Identification of British clock types
ACT OF PARLIAMENT CLOCK (or PARLIAMENT CLOCK). old-fashioned name for a tavern clock named after the Act of Parliament of 1797, which imposed a tax on watches and supposedly caused an increase in this type of public wall clock – though in fact many date from before 1797.
BRACKET CLOCK. a wooden-cased clock to sit on a table or mantel, so-called because some originally sat on wall brackets (now often missing). Many never had a bracket. British ones normally have one or more fusees, so occasionally called a fusee clock. Duration eight days.
DIAL CLOCK or ENGISH DIAL CLOCK. a round wall clock, like an old station clock or school clock, with wooden surround. Normally fusee controlled. Duration eight-day.
DROP DIAL CLOCK. a dial clock with a drop box beneath to contain the pendulum, which often shows through a pendulum window. Normally fusee controlled. Duration eight-day.
FUSEE. A type of compensation gear found in most British spring clocks (bracket clocks, skeleton clocks, dial clocks) designed to correct for the fact that a spring pulls stronger when fully wound than when nearly run down. Clocks from mainland Europe, which usually do not have fusee gears, tend to go fast when wound on Monday, keep about time on Thursday, and run slow on Saturday.
One fusee is required for each function. A single-fusee clock is one which does not strike; a double-fusee also strikes the hours; a triple fusee also chimes the quarter hours of plays a tune. A fusee movement is usually an indication of quality.
GRANDDAUGHTER CLOCK. same things as a grandmother clock but smaller. Often spring driven because of low height. Normally late nineteenth century or later. Duration normally eight-day.
GRANDMOTHER CLOCK. a small longcase clock, usually under six feet six inches, but of no set height. Often spring driven because of low height. Normally late nineteenth century or later. Duration normally eight-day.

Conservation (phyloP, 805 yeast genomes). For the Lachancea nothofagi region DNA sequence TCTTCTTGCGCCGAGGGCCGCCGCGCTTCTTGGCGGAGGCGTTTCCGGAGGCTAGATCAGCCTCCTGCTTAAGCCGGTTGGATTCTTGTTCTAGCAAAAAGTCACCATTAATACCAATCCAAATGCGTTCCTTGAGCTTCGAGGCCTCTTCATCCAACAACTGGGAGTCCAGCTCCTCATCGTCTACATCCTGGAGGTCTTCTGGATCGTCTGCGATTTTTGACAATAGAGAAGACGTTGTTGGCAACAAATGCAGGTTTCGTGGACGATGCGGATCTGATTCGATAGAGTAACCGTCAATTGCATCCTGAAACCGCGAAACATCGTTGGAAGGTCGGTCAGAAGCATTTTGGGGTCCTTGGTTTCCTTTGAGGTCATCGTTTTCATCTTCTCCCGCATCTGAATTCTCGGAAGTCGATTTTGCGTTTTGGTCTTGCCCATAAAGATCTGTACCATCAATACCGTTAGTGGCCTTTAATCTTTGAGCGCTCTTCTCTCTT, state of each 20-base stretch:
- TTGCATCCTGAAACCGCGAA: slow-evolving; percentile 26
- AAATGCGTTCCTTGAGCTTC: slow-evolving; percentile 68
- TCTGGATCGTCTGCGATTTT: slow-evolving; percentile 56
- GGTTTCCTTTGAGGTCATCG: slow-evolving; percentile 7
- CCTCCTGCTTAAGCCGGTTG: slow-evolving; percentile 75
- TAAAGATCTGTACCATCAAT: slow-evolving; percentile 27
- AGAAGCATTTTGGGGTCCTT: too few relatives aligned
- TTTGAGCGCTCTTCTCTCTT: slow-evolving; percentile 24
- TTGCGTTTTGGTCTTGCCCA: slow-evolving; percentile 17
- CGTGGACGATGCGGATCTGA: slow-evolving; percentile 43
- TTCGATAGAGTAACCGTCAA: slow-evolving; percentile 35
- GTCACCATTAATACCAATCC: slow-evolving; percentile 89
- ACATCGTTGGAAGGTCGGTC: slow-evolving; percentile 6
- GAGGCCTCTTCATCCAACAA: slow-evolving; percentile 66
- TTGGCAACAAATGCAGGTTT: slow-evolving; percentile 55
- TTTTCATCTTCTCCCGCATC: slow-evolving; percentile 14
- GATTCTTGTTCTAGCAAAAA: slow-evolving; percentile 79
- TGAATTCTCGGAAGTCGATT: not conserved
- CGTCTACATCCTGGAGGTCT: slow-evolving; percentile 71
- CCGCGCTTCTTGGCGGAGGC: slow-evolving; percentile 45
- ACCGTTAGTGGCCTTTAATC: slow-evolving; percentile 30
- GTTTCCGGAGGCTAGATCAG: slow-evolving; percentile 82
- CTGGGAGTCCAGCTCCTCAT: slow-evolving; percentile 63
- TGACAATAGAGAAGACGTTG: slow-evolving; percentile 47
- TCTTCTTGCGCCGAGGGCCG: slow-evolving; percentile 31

HOODED CLOCK. a weight-driven wall clock, which is housed in a wooden hood leaving the weight(s) and/or pendulum hanging down beneath it. Rather like a small longcase clock with no body. The hood is the name for the top section of a longcase clock. Duration normally thirty hours.
HOOK-AND-SPIKE CLOCK. a weight-driven clock which hangs on the wall from a hoop and is distanced from the wall by two spikes or spurs near its base. Rather like a hooded clock without a hood. A much simplified form of lantern clock. Duration normally thirty hours.
LANTERN CLOCK. a weight-driven wall clock in a brass case, believed so-called because of a vague resemblance in shape to an old hand lantern. Originally supported from a hoop and distanced from the wall by two spikes but today often sitting on a shelf. Occasionally, though rarely, housed in a long case. Duration thirty hours or less.
LONGCASE CLOCK. A tall wooden-cased clock anywhere from about six foot to nine foot high or even more. The movement normally driven by weights. Also called a grandfather clock, or. In America, a tall clock or tall cased clock. Duration normally eight-day or thirty-hour, though month duration and longer exist.
MANTEL CLOCK. same as a bracket clock.
NORFOLK CLOCK. a small version of a Tavern Clock, often with painted dial. Duration eight days.
SKELETON CLOCK. a kind of caseless clock whereby the movement plates are skeletonised to allow the wheels to be seen turning. Normally housed under a glass dome to keep out dust. Duration eight days.
TABLE CLOCK. same as a bracket clock.
TALL CLOCK or TALL CASED CLOCK. Same as a longcase clock.
TAVERN CLOCK. a large cased wooden-dial wall clock running for eight days in a short drop, though can be as tall as six feet. Also inaccurately called an Act of Parliament Clock or a Parliament Clock. Originally located in taverns and other places of public access. Duration eight days